to Suzanne Suarez Hurley), and walked to the motor pool dispatcher to
pick up my arranged-for vehicle, which unfortunately was out of service
or hijacked into service already and elsewhere. I then frantically
looked for a ride and fortunately our Angel-One free neonatal ambulance
service was going up to serve greater Metro Nashville that day and could
give me a lift. Stork-like, they dropped me at the courthouse steps in
my neatly pressed suit and shiny vegan shoes.
My case was second
on the docket, to be argued in opposition by William P. Sizer, Asst.
Atty. General of the State. I then watched a most amazing ritual as
Court was called into session. An elderly black man in white porter car
jacket came and straightened the chairs at the podium and placed a
ledger at one end of the table. Docket sheets were placed at each
Justice’s place along the bench. The Bailiff entered and called All
Rise. Five white Justices filed in in order of reverse seniority and
took their seats. The black porter moved down the bench, offering the
ledger for each to sign, again in reverse seniority order.
case came up, the Attorney General had the first go. At one point I was
so certain I was winning, just listening to him, I failed to suppress a
chuckle and was immediately embarrassed for my lack of decorum. When my
turn came I was in good form, having seen no surprises and liking the
questions that had come from the bench. I wrapped myself in the Ol'
Stars and Bars and whistled Dixie. “Mr. Gaskin is as much entitled to
his right to vote after being disenfranchised for a crime he committed
in 1971 as he would be had he been a Confederate bugle boy in 1864.” Or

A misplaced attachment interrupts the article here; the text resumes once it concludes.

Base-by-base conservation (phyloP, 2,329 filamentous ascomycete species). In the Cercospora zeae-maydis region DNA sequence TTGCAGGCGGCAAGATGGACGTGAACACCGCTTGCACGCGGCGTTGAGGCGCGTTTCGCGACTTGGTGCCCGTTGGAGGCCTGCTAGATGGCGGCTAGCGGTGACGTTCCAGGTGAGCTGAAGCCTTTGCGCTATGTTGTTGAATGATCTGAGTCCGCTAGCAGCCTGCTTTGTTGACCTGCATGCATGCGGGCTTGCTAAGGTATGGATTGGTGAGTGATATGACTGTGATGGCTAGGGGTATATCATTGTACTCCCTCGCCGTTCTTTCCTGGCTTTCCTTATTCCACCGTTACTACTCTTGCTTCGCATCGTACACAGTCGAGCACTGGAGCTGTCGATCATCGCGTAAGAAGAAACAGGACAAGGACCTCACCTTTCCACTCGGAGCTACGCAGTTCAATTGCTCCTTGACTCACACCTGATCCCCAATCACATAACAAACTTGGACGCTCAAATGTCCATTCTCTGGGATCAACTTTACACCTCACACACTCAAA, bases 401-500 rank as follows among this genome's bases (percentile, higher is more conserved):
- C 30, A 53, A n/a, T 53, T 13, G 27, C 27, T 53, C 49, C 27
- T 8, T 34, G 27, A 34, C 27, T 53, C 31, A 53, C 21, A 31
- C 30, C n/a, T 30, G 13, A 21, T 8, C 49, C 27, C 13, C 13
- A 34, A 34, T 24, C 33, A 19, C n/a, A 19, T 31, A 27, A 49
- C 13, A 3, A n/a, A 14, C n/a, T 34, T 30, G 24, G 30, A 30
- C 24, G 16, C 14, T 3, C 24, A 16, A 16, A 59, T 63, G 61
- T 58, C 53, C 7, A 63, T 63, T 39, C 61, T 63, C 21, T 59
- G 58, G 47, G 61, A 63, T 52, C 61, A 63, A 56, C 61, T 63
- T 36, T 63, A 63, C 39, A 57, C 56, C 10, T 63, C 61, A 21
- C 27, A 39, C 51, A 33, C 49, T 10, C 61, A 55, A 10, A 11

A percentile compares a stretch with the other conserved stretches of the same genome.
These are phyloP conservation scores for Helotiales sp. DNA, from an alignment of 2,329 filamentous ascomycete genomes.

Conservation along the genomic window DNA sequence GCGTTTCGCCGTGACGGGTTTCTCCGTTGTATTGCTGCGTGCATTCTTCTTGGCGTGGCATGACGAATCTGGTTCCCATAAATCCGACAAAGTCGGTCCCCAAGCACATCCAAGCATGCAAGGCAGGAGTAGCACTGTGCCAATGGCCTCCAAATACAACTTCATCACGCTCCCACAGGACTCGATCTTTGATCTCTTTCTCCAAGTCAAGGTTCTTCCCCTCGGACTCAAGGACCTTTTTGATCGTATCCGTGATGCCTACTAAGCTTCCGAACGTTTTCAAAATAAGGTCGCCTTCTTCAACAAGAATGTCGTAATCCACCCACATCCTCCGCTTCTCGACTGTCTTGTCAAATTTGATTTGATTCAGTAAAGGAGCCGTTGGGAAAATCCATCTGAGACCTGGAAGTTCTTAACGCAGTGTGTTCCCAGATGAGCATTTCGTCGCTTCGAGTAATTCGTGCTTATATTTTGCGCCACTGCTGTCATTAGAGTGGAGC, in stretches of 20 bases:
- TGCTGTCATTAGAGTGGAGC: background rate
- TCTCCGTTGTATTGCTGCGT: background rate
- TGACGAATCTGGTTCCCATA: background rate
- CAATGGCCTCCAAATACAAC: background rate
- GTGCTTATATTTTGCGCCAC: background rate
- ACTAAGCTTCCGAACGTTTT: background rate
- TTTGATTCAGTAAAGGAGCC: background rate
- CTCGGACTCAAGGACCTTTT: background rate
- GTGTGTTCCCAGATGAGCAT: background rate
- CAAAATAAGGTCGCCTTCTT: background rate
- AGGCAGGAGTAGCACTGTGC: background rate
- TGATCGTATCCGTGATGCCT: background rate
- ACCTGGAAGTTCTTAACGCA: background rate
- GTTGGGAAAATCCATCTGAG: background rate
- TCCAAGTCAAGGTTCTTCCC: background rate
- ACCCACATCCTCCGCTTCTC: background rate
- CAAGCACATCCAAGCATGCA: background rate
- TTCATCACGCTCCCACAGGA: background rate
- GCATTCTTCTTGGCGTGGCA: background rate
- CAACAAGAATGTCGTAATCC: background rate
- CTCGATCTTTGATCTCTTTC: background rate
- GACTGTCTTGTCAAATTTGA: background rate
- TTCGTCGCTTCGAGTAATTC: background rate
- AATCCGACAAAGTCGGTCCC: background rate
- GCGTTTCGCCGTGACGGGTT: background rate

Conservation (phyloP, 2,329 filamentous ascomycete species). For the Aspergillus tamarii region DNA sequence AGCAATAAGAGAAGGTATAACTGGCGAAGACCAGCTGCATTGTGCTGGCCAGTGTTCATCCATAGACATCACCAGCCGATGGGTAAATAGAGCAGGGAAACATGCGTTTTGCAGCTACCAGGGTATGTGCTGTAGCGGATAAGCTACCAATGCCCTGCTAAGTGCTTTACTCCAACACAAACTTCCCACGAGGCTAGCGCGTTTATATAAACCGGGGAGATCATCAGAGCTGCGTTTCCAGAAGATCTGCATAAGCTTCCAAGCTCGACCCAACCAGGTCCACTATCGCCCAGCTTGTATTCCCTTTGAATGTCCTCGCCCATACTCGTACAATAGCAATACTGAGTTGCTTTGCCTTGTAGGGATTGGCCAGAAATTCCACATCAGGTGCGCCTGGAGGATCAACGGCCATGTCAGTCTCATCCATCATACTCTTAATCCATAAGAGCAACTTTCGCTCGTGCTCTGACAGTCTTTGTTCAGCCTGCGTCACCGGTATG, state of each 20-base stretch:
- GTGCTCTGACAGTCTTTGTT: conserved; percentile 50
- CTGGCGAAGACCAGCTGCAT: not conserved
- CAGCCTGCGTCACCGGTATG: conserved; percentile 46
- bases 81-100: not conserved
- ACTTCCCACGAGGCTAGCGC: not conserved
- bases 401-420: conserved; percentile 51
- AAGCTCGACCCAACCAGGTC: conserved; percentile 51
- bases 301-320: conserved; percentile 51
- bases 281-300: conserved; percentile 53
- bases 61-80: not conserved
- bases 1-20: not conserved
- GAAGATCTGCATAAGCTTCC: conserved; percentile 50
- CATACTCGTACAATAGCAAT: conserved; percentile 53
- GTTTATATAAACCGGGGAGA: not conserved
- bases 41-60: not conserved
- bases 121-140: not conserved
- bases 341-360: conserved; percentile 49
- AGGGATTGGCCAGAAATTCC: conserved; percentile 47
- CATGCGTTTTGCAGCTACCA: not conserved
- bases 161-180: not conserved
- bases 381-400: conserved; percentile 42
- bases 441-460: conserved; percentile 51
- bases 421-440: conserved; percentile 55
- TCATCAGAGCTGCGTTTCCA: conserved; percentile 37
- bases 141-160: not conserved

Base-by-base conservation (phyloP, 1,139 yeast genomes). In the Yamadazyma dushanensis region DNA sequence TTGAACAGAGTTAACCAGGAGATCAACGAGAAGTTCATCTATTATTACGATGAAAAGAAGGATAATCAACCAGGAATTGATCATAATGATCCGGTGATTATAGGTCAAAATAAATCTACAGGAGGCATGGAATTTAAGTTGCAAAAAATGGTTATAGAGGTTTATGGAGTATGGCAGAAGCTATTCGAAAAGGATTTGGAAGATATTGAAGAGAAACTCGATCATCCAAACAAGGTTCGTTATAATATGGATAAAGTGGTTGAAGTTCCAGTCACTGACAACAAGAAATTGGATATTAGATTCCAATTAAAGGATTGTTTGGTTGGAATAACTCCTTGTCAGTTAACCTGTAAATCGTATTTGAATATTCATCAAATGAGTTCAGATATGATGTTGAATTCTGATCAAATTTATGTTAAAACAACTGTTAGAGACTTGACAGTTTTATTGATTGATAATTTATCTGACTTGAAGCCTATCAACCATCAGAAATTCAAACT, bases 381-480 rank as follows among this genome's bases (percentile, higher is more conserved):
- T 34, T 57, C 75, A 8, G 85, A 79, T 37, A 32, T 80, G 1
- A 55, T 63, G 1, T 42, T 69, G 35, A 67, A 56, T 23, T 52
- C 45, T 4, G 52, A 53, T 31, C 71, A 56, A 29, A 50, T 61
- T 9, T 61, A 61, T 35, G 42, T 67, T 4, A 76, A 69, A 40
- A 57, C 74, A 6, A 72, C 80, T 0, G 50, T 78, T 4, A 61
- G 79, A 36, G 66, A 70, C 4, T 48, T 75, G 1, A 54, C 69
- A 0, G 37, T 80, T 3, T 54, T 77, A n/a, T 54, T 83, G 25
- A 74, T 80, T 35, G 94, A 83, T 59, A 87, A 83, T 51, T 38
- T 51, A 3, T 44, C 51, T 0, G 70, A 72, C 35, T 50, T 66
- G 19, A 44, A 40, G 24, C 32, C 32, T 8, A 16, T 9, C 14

words to that effect. Stephen was not really that old, which I think
Writing the unanimous opinion, Justice Drowota said:
is obvious that the 1870 constitutional convention was comprised of men
who had known the injustice of retroactive disenfranchisement and were
determined to safeguard themselves and future generations from similar
acts of repression. That this right was preserved by constitutional
amendment rather than legislative enactment accentuates its importance
to the people of the State of Tennessee. We cannot ignore the reasons
for which this amendment was adopted without usurping the will of the
people who saw fit to include it in our constitution. Accordingly, the
finding of the Chancellor, that Article I, Section 5 of the Tennessee
Constitution prohibits the General Assembly from retroactively
disenfranchising convicted felons who have never been adjudged infamous,
This was a case of first impression for
this part of the Tennessee Constitution in the 183 years it had been on
the books. When the court read its ruling on December 12, 1983, it gave
a Christmas present to more than 200,000 convicted felons in Tennessee,
disproportionately young people of color caught up by the fabricated
War on Drugs. I was invited to the State Penitentiary and given a framed
certificate of appreciation by the inmates. The State was tasked with
setting up and administering polling stations inside the walls. Right
wing media went ballistic. I was just happy to think an audacious,
long-haired hippy might have earned C.T. Vivian’s quiet respect.
case was only retroactive to convictions before 1981, so by now the
vote-suppressing Republicans have the upper hand again and the black
population is underrepresented not only in Tennessee but in all the
other states where the Civil War had no effect on later voting. Wesley vs. Collins,
wrongly decided, remains the law of the land. Other devices are being